Marin Sun Farms

No. This isn't the big red hen from the last post. This is a Marin Sun Farms range free and fed organic chicken, bought with its head and feet intact.

The chicken was for a meal to celebrate friend's 11th anniversary and as we had once spent a long weekend together after I'd read The Omnivore's Dilemma I didn't bring up the source of our meal or the subject of corn. I didn't wish to have them roll their eyes, 'here she goes', while we only had an evening together.

The chicken was four pounds but cooked and cleaned off the bones with the meat on a plate it appeared we'd cooked a guinea hen. "Keep room for dessert," I said, placing the plate in the center of table. I collected the salad plates, we passed the chicken around with roasted red and blue potatoes and finger size yellow crookneck squash. The former groom, a well mannered man, nearly spit his meat onto his plate. "This is delicious," he said, more surprised than anyone that he was talking with his mouth full. "Is it free range?", he asked not waiting for an answer. "This is the best chicken I've ever had." I wanted to tighten my fist in the air and yell, Yes. And then we were done and there was still chicken on the plate. It was a miracle.

I'd like to tell you what it tasted like with an earthy metaphor or quick comparison but the truth is, it tasted like chicken. Not a manufactured taste of chicken but chicken. It tasted like a 9 on the Richter scale of chicken. Not because it smelled like chicken or looked like chicken but because the actual taste was chicken all the way through. From the rough roof of my mouth to the soft insides of my cheeks. My teeth tasted like chicken.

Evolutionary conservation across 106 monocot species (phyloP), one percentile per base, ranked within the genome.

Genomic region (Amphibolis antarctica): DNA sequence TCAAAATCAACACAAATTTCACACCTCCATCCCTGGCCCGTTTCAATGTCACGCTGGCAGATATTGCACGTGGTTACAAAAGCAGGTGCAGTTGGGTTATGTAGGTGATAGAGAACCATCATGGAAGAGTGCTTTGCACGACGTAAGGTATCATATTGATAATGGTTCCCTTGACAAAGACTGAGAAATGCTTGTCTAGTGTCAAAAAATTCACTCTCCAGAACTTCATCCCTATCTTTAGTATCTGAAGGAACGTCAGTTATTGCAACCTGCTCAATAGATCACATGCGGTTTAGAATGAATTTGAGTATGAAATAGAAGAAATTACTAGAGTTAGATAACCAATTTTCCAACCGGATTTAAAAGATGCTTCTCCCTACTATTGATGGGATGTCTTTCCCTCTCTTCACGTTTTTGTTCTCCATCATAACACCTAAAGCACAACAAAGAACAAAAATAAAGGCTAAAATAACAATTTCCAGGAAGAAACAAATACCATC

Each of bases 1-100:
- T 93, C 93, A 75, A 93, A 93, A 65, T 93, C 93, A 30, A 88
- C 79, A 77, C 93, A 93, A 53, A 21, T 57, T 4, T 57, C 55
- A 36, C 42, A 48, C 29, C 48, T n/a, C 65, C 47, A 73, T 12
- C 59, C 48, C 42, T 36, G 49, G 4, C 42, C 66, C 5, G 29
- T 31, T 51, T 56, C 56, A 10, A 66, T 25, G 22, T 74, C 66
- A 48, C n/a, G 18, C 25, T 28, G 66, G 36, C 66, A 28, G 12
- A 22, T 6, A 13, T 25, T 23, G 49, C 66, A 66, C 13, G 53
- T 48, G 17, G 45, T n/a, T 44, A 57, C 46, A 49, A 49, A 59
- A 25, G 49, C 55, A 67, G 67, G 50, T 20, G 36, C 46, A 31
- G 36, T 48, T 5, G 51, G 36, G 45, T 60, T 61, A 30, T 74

I'd balked at the $6 price per pound when I first saw the birds. As my aunt would say, "Can you hear that?" Dramatic pause. "That is your Grandmother turning in her grave." So I have to justify one aspect of the higher than industrial raised chicken price a bit. So far we've served four meals. When our guests left the cute guy and I got our fingers into the crevices of the carcass and with the dinner leftovers we have plenty for lunch tomorrow. Maybe chicken burritos. The carcass stripped bare, I dropped it in a pot of broth I'd already begun with the neck, feet, heart, gizzard and liver. That will be another couple of meals. Eight meals, one chicken. That's about $3.50 a meal. Grandma would be proud!

1 comment:

Anonymous said...

I cooked a free range organic chicken last night for dinner. It had a different taste to me. My children noticed it as well. I am assuming that it tasted like chicken was meant to taste. We have been living off of "boneless/skinless breast" for so long that we don't know the real taste of chicken. It was different but good. It may take some convincing for my kids.